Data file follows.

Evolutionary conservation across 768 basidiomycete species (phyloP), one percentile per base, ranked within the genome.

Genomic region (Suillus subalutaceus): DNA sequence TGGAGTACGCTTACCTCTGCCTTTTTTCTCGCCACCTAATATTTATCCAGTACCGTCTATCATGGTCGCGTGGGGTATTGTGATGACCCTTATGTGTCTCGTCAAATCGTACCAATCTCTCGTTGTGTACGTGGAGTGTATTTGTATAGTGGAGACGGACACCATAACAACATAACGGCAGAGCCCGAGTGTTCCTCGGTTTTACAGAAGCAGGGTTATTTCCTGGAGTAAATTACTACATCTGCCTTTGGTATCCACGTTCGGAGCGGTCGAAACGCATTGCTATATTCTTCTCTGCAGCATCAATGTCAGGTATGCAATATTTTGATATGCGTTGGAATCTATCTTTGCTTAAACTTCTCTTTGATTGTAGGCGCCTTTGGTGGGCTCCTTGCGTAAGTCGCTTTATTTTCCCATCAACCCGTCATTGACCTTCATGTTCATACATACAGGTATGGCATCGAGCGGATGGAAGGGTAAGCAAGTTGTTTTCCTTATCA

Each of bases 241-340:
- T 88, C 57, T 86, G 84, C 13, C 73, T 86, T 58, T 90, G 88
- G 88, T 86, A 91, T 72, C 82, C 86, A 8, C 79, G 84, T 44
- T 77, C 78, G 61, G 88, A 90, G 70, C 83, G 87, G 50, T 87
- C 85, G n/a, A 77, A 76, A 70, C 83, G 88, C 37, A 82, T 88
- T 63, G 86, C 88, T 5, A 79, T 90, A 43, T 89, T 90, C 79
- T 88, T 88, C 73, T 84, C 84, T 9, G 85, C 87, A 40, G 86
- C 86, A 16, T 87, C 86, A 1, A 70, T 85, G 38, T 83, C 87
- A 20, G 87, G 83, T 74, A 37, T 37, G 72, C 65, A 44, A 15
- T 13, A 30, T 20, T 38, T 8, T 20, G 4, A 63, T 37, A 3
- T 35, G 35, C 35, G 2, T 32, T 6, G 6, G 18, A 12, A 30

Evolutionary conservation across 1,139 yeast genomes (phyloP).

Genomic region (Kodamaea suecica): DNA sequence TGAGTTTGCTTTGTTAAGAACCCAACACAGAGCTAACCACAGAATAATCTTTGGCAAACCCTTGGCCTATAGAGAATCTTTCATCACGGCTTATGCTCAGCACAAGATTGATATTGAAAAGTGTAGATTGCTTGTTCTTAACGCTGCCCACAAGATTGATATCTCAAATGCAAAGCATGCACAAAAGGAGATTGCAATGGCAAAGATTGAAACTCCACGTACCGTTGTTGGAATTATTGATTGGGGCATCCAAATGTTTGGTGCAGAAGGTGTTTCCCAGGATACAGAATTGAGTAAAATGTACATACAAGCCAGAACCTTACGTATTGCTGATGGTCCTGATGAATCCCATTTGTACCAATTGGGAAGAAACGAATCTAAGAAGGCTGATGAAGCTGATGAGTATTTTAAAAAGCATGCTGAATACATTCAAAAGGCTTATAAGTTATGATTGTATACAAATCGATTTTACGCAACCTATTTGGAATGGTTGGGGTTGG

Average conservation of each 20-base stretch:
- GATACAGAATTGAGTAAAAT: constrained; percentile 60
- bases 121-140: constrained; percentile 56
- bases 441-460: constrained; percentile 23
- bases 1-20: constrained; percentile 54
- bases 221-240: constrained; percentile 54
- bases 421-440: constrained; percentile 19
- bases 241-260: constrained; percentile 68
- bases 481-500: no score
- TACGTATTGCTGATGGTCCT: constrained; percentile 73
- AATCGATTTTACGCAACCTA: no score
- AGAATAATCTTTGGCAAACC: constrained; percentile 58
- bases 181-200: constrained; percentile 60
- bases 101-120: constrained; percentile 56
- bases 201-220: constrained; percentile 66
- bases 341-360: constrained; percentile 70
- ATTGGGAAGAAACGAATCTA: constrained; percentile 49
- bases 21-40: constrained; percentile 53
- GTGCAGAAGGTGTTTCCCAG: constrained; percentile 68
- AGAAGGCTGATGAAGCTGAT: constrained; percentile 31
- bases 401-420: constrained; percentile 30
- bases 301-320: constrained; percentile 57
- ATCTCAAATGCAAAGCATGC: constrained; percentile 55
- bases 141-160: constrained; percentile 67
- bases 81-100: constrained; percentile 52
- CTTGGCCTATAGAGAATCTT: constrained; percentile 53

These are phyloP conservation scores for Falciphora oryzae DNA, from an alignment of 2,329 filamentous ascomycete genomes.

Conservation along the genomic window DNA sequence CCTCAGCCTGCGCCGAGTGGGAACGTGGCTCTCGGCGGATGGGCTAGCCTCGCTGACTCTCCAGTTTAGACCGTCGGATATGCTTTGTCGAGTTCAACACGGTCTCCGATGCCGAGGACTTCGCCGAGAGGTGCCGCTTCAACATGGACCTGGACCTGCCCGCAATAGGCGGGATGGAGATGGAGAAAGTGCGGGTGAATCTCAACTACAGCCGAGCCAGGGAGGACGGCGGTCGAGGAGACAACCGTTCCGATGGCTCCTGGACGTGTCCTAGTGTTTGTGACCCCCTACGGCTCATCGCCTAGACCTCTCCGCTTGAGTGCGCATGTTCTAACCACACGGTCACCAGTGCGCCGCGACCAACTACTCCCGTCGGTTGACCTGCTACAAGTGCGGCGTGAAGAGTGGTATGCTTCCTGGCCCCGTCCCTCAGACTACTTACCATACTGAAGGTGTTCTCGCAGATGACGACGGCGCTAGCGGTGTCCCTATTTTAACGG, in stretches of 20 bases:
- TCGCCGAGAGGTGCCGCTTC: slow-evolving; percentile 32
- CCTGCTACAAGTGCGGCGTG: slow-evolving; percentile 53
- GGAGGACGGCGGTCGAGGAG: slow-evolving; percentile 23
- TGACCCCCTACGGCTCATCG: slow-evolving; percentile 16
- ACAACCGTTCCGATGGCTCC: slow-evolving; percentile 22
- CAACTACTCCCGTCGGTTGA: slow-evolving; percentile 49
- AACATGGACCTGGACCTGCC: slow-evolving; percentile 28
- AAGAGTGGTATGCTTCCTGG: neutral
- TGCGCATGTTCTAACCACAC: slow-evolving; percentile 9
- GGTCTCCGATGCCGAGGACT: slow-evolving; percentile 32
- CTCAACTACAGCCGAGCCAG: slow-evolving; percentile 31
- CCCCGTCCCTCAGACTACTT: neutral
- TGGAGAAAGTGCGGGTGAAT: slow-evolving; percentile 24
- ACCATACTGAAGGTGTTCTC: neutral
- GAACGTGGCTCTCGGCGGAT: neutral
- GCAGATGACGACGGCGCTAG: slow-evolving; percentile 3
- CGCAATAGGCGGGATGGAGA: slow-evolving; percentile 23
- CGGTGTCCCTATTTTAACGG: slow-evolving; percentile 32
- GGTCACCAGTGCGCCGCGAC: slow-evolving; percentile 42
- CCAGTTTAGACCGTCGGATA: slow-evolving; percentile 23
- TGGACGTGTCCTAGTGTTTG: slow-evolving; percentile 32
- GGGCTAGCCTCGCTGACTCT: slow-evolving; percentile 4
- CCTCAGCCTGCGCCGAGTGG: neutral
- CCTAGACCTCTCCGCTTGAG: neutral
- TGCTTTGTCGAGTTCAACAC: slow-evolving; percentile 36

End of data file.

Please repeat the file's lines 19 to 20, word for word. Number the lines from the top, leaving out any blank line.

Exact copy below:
- bases 441-460: constrained; percentile 23
- bases 1-20: constrained; percentile 54